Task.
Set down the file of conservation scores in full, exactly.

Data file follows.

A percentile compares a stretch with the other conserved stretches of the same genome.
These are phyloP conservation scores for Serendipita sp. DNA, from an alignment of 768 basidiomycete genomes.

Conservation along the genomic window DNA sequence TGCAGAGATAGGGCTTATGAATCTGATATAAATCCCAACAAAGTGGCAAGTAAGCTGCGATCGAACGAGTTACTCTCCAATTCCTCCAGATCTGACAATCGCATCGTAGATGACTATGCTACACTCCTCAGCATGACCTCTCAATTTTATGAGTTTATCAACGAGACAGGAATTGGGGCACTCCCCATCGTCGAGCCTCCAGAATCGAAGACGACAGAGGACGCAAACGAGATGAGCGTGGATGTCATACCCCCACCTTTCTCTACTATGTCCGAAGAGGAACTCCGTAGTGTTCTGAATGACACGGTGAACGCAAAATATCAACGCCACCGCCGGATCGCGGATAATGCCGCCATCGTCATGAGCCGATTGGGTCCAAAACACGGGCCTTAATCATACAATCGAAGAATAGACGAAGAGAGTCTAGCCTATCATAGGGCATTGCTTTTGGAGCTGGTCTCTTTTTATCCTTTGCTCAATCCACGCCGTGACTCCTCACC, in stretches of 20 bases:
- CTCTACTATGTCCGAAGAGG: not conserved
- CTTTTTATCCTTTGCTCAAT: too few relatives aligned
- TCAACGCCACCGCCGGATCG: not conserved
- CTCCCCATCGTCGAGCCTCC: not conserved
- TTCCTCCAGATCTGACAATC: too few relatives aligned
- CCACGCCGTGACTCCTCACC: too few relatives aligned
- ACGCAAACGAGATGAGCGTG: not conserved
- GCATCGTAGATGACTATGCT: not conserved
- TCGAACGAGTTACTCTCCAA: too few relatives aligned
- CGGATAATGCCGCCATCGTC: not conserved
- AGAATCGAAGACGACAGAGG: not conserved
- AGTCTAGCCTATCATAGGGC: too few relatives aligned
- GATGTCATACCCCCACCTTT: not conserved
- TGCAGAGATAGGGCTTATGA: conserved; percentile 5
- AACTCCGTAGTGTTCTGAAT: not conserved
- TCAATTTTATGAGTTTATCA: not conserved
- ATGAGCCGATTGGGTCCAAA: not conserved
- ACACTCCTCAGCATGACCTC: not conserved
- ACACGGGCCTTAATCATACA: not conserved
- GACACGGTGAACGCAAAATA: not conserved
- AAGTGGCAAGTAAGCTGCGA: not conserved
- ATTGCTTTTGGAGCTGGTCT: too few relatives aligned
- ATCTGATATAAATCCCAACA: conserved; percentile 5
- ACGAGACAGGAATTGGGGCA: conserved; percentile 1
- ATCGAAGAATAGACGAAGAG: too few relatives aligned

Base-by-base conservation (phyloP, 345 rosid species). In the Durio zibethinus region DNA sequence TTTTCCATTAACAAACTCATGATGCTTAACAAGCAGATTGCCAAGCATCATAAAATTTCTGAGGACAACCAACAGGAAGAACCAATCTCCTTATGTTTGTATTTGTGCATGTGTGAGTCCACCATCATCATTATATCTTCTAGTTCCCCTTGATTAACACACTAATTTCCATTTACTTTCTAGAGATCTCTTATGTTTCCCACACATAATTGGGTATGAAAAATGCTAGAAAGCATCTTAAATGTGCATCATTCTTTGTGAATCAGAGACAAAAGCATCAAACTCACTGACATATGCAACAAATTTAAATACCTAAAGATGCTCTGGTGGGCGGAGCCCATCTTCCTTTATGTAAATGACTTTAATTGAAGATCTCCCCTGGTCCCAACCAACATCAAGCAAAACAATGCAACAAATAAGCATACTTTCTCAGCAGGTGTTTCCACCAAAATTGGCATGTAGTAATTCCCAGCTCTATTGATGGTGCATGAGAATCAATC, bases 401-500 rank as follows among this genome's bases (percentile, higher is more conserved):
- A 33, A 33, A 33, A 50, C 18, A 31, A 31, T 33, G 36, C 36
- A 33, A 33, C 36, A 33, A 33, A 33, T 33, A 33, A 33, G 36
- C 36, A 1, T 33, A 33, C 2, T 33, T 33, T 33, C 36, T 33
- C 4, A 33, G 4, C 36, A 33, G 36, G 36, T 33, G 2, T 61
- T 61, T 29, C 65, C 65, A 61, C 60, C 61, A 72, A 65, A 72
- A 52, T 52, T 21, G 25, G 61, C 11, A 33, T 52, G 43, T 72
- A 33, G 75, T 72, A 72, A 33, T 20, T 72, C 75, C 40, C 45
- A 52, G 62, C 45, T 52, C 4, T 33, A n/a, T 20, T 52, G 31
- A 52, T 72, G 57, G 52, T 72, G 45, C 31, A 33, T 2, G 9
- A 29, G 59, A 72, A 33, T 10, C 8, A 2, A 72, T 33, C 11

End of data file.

A percentile compares a stretch with the other conserved stretches of the same genome.
These are phyloP conservation scores for Serendipita sp. DNA, from an alignment of 768 basidiomycete genomes.

Conservation along the genomic window DNA sequence TGCAGAGATAGGGCTTATGAATCTGATATAAATCCCAACAAAGTGGCAAGTAAGCTGCGATCGAACGAGTTACTCTCCAATTCCTCCAGATCTGACAATCGCATCGTAGATGACTATGCTACACTCCTCAGCATGACCTCTCAATTTTATGAGTTTATCAACGAGACAGGAATTGGGGCACTCCCCATCGTCGAGCCTCCAGAATCGAAGACGACAGAGGACGCAAACGAGATGAGCGTGGATGTCATACCCCCACCTTTCTCTACTATGTCCGAAGAGGAACTCCGTAGTGTTCTGAATGACACGGTGAACGCAAAATATCAACGCCACCGCCGGATCGCGGATAATGCCGCCATCGTCATGAGCCGATTGGGTCCAAAACACGGGCCTTAATCATACAATCGAAGAATAGACGAAGAGAGTCTAGCCTATCATAGGGCATTGCTTTTGGAGCTGGTCTCTTTTTATCCTTTGCTCAATCCACGCCGTGACTCCTCACC, in stretches of 20 bases:
- CTCTACTATGTCCGAAGAGG: not conserved
- CTTTTTATCCTTTGCTCAAT: too few relatives aligned
- TCAACGCCACCGCCGGATCG: not conserved
- CTCCCCATCGTCGAGCCTCC: not conserved
- TTCCTCCAGATCTGACAATC: too few relatives aligned
- CCACGCCGTGACTCCTCACC: too few relatives aligned
- ACGCAAACGAGATGAGCGTG: not conserved
- GCATCGTAGATGACTATGCT: not conserved
- TCGAACGAGTTACTCTCCAA: too few relatives aligned
- CGGATAATGCCGCCATCGTC: not conserved
- AGAATCGAAGACGACAGAGG: not conserved
- AGTCTAGCCTATCATAGGGC: too few relatives aligned
- GATGTCATACCCCCACCTTT: not conserved
- TGCAGAGATAGGGCTTATGA: conserved; percentile 5
- AACTCCGTAGTGTTCTGAAT: not conserved
- TCAATTTTATGAGTTTATCA: not conserved
- ATGAGCCGATTGGGTCCAAA: not conserved
- ACACTCCTCAGCATGACCTC: not conserved
- ACACGGGCCTTAATCATACA: not conserved
- GACACGGTGAACGCAAAATA: not conserved
- AAGTGGCAAGTAAGCTGCGA: not conserved
- ATTGCTTTTGGAGCTGGTCT: too few relatives aligned
- ATCTGATATAAATCCCAACA: conserved; percentile 5
- ACGAGACAGGAATTGGGGCA: conserved; percentile 1
- ATCGAAGAATAGACGAAGAG: too few relatives aligned

Base-by-base conservation (phyloP, 345 rosid species). In the Durio zibethinus region DNA sequence TTTTCCATTAACAAACTCATGATGCTTAACAAGCAGATTGCCAAGCATCATAAAATTTCTGAGGACAACCAACAGGAAGAACCAATCTCCTTATGTTTGTATTTGTGCATGTGTGAGTCCACCATCATCATTATATCTTCTAGTTCCCCTTGATTAACACACTAATTTCCATTTACTTTCTAGAGATCTCTTATGTTTCCCACACATAATTGGGTATGAAAAATGCTAGAAAGCATCTTAAATGTGCATCATTCTTTGTGAATCAGAGACAAAAGCATCAAACTCACTGACATATGCAACAAATTTAAATACCTAAAGATGCTCTGGTGGGCGGAGCCCATCTTCCTTTATGTAAATGACTTTAATTGAAGATCTCCCCTGGTCCCAACCAACATCAAGCAAAACAATGCAACAAATAAGCATACTTTCTCAGCAGGTGTTTCCACCAAAATTGGCATGTAGTAATTCCCAGCTCTATTGATGGTGCATGAGAATCAATC, bases 401-500 rank as follows among this genome's bases (percentile, higher is more conserved):
- A 33, A 33, A 33, A 50, C 18, A 31, A 31, T 33, G 36, C 36
- A 33, A 33, C 36, A 33, A 33, A 33, T 33, A 33, A 33, G 36
- C 36, A 1, T 33, A 33, C 2, T 33, T 33, T 33, C 36, T 33
- C 4, A 33, G 4, C 36, A 33, G 36, G 36, T 33, G 2, T 61
- T 61, T 29, C 65, C 65, A 61, C 60, C 61, A 72, A 65, A 72
- A 52, T 52, T 21, G 25, G 61, C 11, A 33, T 52, G 43, T 72
- A 33, G 75, T 72, A 72, A 33, T 20, T 72, C 75, C 40, C 45
- A 52, G 62, C 45, T 52, C 4, T 33, A n/a, T 20, T 52, G 31
- A 52, T 72, G 57, G 52, T 72, G 45, C 31, A 33, T 2, G 9
- A 29, G 59, A 72, A 33, T 10, C 8, A 2, A 72, T 33, C 11